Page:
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Understanding Hierarchical Locking in Database Systems

06 Oct 2022 - Guanzhou Hu

Described in this classic paper by Jim Gray et. al, hierarchical locking has been a well-studied idea in database management systems (DBMS). Despite its long history, I found the theoretical notion of lock modes less intuitive and hard to understand upon first encounter. This post tries to distill the core motivations of hierarchical locking, break its design down into three pieces, and describe them progressively, to hopefully clarify this beautiful idea.

Traditional Locking

Consider a database with only one small table (i.e. relation), shared by multiple clients. The clients could issue concurrent transactions that read some tuples (i.e. records) of the table or update them with new values. To protect the database from data races, it is pretty natural to apply a traditional reader-writer lock on the table.

Traditional Locking

In database terminology, we denote acquiring a reader lock on the table as locking it in shared (S) mode, while acquiring a writer lock on the table as locking it in exclusive (X) mode. Multiple clients could hold S locks on the same table at the same time for reads. At most one client could hold an X lock on the table (with no S locks held by anyone else as well).

We call two locking attempts compatible if their lock modes are allowed to be held at the same time on the same thing. S mode is compatible with itself. S and X are not compatible with each other. X is of course also not compatible with itself.

Back to our problem scenario, since the database has only one table with a small number of tuples, a reasonable solution is to put a lock on that table. Read requests must attempt to acquire the lock in S mode and can proceed only after the acquirement is successful. Writes requests must attempt to acquire it in X mode. This is basically how a reader-writer lock works in classic systems. So far, so good.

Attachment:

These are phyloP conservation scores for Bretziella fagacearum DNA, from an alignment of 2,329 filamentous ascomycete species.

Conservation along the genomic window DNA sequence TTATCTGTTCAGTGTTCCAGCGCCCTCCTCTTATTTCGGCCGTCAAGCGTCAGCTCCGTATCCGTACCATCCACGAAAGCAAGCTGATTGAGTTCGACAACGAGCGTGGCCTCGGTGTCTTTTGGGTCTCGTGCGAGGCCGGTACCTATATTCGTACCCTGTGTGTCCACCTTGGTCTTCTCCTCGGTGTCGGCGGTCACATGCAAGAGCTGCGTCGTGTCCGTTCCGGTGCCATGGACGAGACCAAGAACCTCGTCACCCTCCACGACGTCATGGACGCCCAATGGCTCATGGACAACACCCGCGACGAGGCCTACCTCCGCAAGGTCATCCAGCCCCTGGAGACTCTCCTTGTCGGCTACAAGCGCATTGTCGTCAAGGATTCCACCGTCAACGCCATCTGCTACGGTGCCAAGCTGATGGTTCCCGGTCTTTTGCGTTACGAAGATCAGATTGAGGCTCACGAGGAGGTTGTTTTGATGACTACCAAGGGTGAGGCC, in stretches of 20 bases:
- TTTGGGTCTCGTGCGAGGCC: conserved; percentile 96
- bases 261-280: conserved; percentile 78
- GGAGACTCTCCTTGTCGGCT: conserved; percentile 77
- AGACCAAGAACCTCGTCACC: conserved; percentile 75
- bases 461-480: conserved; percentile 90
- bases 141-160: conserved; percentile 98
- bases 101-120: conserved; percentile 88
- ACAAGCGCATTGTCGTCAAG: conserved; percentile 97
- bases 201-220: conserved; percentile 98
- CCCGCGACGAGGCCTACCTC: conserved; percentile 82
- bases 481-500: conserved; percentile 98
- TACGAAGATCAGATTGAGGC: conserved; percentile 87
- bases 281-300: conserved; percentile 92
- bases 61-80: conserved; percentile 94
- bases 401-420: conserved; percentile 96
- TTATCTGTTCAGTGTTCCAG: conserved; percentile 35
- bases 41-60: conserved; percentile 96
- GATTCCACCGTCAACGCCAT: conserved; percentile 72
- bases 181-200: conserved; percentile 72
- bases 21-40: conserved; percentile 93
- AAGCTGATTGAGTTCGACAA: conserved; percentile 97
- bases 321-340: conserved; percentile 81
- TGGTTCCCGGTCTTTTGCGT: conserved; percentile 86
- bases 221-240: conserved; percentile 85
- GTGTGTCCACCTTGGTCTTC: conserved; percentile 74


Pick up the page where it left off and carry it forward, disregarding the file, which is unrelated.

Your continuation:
Problem: what if the database is not in toy scale any more, but is composed of hundreds of tables, each having millions of records? Real-world databases can easily reach this scale. The traditional locking mechanism with uniform granularity puts a dilemma on choosing the granularity of locks:

Both choices are not ideal for overall performance. The solution to this problem is to introduce hierarchical locking on different levels of database resources.

Hierarchical Locking

A database is naturally structured as a tree (or more generally, a DAG) of resources. For example, the following figure represents a database with 3 tables, each having 100 tuples. Tuples could further be decomposed into fields (i.e. attributes or columns); we consider tuples as the finest granularity in this post.

Tree hierarchy

The core idea of hierarchical locking 1 2 is to allow putting locks on nodes of tree (which may be at different granularity levels), instead of only at a uniform granularity.

Version #1: Introduce Implicit Locking

In the first step towards hierarchical locking, we introduce implicit locking: locking an internal node in S mode implicitly locks all its descendant nodes with S mode; X mode behaves similarly.